I’ve been thinking today about what constitutes the supernatural. Inspired by a blog post on whyevolutionistrue, and the resulting comments.
It is a word that just gets used, by believers and non-believers, but it doesn’t actually mean much. It is surprisingly hard to give any coherent definition without resorting to equally meaningless words (such as “transcend”) or metaphor (such as “beyond” when not talking about a physcial location).
The discussion seemed to centre around the idea that it referred to some class of things or phenomena that were not-natural. I.e. that were not part of the natural cosmos, or natural order. I guess that’s one definition. But the obvious problem with this is that it simply begs the question. What makes something not part of the natural cosmos or order?
If anyone wants to give it a shot, I’d be interested.
In the car this evening I asked my wife what she understood to be supernatural. A little background: my wife identifies as Christian, although shares many, if not most of the same beliefs as me (if that is confusing, it might be worth knowing that I am not essentialist – I think labels such as Christian and atheist are things we give ourselves based on a whole slew of influences and intentions).
Her immediate response rather floored me. The supernatural, she said, was the name we give to anything we can’t explain. It is a purely subjective description. So things that are supernatural today (feelings of transcendence, for example) are very likely to not be at some point in the future when we understand how they work, neurologically and hormonally. Similarly lightning was once supernatural but isn’t now. Supernatural is different for different people, one person’s supernatural healing is another person’s natural recovery.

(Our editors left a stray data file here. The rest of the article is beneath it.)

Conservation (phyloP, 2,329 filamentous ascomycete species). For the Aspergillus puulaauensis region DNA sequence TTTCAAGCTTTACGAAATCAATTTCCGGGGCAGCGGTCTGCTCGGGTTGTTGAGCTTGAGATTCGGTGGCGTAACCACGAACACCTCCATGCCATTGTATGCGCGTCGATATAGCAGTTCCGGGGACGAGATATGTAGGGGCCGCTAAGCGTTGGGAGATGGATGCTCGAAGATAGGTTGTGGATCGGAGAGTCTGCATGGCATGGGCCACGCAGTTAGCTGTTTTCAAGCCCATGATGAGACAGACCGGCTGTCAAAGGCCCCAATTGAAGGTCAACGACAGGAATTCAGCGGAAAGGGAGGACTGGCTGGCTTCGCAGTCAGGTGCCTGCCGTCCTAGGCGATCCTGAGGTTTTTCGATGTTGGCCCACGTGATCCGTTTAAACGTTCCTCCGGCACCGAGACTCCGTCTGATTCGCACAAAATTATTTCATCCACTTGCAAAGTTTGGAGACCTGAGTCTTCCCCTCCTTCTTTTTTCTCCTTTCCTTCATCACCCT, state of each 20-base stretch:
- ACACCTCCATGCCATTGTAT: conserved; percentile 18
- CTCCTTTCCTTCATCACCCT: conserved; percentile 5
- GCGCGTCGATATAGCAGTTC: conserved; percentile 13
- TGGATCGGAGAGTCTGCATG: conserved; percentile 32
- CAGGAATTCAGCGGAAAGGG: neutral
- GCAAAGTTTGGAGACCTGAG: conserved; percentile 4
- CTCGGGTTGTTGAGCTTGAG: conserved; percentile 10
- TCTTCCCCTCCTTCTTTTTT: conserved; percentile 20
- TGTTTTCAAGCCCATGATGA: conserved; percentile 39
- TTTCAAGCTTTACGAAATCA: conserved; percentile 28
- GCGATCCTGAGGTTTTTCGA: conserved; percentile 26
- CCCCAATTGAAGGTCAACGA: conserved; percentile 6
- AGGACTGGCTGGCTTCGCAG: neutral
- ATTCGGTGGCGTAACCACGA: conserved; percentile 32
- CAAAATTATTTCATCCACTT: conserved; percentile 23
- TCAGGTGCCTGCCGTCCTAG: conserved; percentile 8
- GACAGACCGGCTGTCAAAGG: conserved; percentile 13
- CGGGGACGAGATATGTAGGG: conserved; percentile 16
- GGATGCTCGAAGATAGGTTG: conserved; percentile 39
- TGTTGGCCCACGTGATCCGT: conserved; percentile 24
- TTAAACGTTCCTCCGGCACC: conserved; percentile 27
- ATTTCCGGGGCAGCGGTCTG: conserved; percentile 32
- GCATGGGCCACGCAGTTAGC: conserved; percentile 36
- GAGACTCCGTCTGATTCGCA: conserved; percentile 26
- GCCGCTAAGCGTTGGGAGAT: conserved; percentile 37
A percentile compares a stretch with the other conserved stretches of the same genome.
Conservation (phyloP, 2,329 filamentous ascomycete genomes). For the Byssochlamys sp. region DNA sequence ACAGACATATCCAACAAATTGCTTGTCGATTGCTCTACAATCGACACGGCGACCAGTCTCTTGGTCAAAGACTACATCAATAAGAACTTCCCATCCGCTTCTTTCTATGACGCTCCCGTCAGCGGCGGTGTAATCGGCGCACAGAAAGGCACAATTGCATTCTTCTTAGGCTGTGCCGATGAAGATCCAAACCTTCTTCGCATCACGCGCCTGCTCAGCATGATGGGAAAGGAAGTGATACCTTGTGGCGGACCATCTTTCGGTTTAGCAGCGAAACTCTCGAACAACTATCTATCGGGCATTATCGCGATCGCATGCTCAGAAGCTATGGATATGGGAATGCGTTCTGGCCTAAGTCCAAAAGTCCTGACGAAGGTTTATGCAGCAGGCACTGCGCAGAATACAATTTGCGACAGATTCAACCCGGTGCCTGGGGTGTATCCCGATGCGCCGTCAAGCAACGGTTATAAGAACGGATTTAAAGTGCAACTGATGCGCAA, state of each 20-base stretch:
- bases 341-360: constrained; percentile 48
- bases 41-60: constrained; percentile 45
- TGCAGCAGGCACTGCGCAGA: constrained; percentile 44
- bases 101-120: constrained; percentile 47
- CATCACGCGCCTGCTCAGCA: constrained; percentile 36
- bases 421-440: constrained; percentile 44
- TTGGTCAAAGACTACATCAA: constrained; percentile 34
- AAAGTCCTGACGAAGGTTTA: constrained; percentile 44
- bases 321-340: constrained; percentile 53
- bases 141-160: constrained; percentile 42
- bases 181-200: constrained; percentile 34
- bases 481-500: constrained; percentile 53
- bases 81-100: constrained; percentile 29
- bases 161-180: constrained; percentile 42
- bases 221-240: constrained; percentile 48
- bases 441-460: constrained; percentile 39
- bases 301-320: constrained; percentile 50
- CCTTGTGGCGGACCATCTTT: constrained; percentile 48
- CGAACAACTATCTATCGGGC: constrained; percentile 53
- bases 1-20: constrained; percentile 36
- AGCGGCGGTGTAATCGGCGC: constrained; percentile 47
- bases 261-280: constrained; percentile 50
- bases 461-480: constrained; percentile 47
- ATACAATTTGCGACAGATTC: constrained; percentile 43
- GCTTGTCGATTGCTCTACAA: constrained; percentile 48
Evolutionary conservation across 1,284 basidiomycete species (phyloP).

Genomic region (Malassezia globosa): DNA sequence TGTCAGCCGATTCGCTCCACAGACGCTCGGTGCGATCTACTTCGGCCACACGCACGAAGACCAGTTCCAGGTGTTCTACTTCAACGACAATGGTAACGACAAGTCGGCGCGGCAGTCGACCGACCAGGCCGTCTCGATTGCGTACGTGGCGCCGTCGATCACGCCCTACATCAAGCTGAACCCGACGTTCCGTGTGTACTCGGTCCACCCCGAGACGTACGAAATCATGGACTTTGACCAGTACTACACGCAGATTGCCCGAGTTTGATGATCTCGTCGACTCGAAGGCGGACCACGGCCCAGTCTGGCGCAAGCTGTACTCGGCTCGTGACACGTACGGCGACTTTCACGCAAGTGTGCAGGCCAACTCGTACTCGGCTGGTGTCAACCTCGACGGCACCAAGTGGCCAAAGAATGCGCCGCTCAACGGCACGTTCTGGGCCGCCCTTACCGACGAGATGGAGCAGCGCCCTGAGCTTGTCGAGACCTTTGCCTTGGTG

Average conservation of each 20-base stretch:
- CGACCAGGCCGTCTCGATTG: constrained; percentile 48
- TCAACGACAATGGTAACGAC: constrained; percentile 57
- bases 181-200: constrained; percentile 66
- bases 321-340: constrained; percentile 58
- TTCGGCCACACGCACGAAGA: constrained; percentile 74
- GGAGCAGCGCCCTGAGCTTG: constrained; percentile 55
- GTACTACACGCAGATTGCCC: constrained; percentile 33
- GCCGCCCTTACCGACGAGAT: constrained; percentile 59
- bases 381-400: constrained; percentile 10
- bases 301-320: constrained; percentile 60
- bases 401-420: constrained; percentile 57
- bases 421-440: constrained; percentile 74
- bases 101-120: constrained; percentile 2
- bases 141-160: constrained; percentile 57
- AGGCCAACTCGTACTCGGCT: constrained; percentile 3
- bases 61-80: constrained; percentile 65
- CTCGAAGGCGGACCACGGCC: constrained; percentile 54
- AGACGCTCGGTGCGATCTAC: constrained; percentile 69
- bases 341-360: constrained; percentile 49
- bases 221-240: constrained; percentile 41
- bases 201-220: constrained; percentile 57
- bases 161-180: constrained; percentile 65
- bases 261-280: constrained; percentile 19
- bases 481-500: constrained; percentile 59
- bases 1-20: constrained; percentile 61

I have to say that blew through my complex attempts to rationalise an ontological category for the supernatural, and reminded me that supernatural too is just a label.
If the supernatural is the domain of God, then God’s domain shrinks with every passing journal paper and every piece of research. But there will always be things we don’t, and can’t understand. Those things will always be supernatural, if you choose to label them as such.
And the brilliance of this idea is it shows in stark contrast the choice inherent in belief in the supernatural. I don’t believe in the supernatural, not because I can explain any more than anyone else, but only because I don’t choose to use that word when my explanations run out.
Some extras that didn’t fit in the narrative above:
I suspect that believers in the supernatural are less willing to try to find out (supernatural belief seems to often go hand in hand with a belief that calling something supernatural explains something).
I also suspect that many believers in the supernatural would object to this definition, however apt. Many believe the supernatural is an ontological category.
And finally I think that this doesn’t differentiate very strongly between other terms such as paranormal and Dawkins’s perinormal. That’s not a problem for me, but might be for some.